Provision of nutritional care on the ward traditionally takes a service centered approach where care is organized around the service and not the patient. To better meet patient needs, a more patient-centered approach should be adopted. Manley et al. [100] highlighted that a patient-centered approach should incorporate: seeing a patient as a person and learning of their needs, values, beliefs; promoting patient autonomy by enabling the patient to make informed decisions, including adapting and tailoring information to the patient to assist in the decision making process; shared decision making should occur between the healthcare team and the patient; advocating for the patient; and care provided to the patient is continually evaluated and feedback from patients is acted upon. To facilitate patient-centered processes, consideration must also be given to the care environment [101]. For example, post-ICU patients often have problems in sleeping; therefore, provision should be made for a later breakfast. Visiting hours should be adapted to include mealtimes so that family members an aid with feeding and relatives can play an important role in the social facilitation of eating. Tables and chairs should be provided to allow patients to eat together rather than in or beside their bed. As part of this approach, the patient and family will require education about nutritional needs after critical illness with information and feedback given around setting and achieving nutritional targets. Marshall and colleagues have demonstrated that engaging families in nutrition care by providing nutrition education, having them to complete food diaries, and advocate for nutrition care, is a feasible and acceptable approach to optimize nutrition intake during recovery from critical illness [102, 103]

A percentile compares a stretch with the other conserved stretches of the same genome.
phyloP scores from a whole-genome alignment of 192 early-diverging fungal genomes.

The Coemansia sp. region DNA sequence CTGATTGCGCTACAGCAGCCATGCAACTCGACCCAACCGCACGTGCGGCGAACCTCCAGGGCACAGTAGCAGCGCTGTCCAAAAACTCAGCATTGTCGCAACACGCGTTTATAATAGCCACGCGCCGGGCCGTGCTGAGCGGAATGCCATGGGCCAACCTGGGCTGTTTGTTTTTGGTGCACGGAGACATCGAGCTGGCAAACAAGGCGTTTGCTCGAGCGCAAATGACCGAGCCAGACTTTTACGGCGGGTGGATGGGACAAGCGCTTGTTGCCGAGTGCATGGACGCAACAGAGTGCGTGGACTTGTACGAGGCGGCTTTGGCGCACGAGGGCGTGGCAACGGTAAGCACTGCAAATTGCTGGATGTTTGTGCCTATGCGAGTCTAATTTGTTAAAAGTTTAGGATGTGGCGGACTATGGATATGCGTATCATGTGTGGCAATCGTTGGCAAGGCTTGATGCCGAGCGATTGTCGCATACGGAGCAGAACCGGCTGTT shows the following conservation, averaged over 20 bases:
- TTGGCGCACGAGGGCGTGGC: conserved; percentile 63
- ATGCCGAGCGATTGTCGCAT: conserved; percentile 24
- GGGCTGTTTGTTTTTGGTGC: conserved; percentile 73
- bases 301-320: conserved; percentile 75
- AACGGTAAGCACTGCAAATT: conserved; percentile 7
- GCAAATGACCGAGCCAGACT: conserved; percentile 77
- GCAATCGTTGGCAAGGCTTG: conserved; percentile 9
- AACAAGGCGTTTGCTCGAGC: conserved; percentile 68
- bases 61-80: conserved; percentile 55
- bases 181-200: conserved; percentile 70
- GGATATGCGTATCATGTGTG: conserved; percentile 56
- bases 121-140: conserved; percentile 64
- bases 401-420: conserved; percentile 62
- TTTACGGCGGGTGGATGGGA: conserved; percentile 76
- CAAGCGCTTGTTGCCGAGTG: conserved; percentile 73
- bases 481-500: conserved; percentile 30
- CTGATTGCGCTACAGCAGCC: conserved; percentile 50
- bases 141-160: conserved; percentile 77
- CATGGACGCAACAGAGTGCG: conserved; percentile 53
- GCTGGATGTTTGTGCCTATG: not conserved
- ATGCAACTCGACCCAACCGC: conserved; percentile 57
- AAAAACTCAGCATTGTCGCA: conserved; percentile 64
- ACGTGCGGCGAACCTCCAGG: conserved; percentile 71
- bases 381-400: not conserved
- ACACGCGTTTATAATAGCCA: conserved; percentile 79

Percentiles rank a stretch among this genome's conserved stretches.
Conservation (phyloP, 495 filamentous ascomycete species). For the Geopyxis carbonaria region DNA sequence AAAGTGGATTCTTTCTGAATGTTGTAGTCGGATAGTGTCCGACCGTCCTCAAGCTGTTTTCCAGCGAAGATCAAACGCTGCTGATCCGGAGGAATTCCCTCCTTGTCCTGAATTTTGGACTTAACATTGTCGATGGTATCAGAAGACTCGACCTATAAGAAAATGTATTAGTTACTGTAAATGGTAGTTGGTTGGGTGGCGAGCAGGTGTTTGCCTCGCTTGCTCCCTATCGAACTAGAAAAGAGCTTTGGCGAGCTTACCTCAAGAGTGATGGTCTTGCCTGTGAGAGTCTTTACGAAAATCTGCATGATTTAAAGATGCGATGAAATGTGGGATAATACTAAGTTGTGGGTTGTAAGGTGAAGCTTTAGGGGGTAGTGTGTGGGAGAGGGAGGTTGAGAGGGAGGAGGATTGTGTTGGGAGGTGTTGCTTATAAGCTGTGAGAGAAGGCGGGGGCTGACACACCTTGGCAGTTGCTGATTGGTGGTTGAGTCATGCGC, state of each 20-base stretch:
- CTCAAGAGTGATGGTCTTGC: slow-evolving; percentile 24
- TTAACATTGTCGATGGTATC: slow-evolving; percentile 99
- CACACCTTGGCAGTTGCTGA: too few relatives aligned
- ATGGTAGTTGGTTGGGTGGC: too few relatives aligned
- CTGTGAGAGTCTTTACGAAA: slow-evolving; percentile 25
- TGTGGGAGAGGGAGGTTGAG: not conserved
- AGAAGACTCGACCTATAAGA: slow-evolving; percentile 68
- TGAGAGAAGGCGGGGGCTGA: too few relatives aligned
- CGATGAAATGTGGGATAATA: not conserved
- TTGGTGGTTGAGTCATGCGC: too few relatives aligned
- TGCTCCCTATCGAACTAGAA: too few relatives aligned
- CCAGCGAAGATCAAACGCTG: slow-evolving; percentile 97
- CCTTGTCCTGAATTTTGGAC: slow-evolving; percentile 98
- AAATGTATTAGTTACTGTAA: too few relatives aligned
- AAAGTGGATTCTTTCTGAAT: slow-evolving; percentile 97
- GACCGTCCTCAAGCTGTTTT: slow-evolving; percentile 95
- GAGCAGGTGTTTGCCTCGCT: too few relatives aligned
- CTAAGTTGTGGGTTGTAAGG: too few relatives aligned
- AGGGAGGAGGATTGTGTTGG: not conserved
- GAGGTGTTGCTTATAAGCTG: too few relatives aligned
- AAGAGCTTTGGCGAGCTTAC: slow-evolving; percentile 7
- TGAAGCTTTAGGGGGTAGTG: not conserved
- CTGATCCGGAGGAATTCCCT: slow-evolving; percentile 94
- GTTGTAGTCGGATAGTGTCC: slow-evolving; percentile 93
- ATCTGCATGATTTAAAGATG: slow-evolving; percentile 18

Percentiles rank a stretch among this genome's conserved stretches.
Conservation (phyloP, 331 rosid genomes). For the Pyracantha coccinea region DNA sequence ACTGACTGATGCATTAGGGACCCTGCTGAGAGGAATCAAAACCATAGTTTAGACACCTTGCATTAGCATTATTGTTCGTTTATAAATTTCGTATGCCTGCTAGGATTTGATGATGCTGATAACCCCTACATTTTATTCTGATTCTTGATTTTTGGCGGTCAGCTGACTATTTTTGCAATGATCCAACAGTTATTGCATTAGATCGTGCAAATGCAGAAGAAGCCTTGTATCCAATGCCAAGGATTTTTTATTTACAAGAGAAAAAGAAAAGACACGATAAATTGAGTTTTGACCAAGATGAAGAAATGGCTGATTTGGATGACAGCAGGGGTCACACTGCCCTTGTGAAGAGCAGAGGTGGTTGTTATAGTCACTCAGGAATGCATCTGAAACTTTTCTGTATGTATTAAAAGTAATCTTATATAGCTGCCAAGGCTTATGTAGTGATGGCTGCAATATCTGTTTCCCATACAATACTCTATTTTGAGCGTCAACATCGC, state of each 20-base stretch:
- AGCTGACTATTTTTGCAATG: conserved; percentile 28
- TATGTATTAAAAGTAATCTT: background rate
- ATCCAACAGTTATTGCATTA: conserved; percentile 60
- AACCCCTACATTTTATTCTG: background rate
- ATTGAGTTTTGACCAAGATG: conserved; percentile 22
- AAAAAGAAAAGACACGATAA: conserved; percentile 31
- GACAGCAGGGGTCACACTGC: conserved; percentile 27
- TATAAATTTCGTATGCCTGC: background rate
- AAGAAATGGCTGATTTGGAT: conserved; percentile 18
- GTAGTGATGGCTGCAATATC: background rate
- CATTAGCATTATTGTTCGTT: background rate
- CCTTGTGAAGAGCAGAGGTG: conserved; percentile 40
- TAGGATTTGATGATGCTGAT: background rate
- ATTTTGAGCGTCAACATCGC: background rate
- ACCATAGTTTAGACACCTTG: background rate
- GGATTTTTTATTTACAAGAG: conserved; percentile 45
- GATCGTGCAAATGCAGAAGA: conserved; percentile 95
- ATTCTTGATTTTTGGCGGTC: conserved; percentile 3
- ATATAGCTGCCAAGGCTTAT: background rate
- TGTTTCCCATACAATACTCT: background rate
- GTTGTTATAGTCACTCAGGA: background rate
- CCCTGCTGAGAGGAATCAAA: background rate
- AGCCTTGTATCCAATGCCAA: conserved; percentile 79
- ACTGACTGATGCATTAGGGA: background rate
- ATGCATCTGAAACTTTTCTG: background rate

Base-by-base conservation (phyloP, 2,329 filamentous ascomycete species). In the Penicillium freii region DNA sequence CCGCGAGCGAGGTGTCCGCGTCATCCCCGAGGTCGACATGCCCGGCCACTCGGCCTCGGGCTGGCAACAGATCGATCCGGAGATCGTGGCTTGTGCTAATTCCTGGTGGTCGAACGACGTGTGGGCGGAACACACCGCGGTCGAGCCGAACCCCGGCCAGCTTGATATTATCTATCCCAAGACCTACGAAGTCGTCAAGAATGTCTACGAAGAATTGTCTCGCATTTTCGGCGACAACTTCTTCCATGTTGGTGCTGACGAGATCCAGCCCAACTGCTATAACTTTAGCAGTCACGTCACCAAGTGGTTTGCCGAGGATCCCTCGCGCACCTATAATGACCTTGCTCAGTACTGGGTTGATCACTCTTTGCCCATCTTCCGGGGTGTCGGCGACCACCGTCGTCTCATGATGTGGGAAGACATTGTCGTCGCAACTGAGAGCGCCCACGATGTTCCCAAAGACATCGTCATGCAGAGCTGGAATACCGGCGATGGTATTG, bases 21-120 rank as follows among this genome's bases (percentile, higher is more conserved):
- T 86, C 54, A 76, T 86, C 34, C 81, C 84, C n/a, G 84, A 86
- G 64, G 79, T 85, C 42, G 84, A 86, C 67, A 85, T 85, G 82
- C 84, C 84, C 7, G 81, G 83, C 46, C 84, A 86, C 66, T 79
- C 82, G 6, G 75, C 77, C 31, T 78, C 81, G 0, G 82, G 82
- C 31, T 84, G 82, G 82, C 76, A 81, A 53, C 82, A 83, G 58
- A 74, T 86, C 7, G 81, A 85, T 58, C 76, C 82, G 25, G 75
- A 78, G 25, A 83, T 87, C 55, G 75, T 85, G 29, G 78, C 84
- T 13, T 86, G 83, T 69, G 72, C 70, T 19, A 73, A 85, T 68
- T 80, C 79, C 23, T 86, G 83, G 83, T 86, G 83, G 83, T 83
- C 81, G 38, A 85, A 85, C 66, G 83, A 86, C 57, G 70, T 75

Healthcare provider education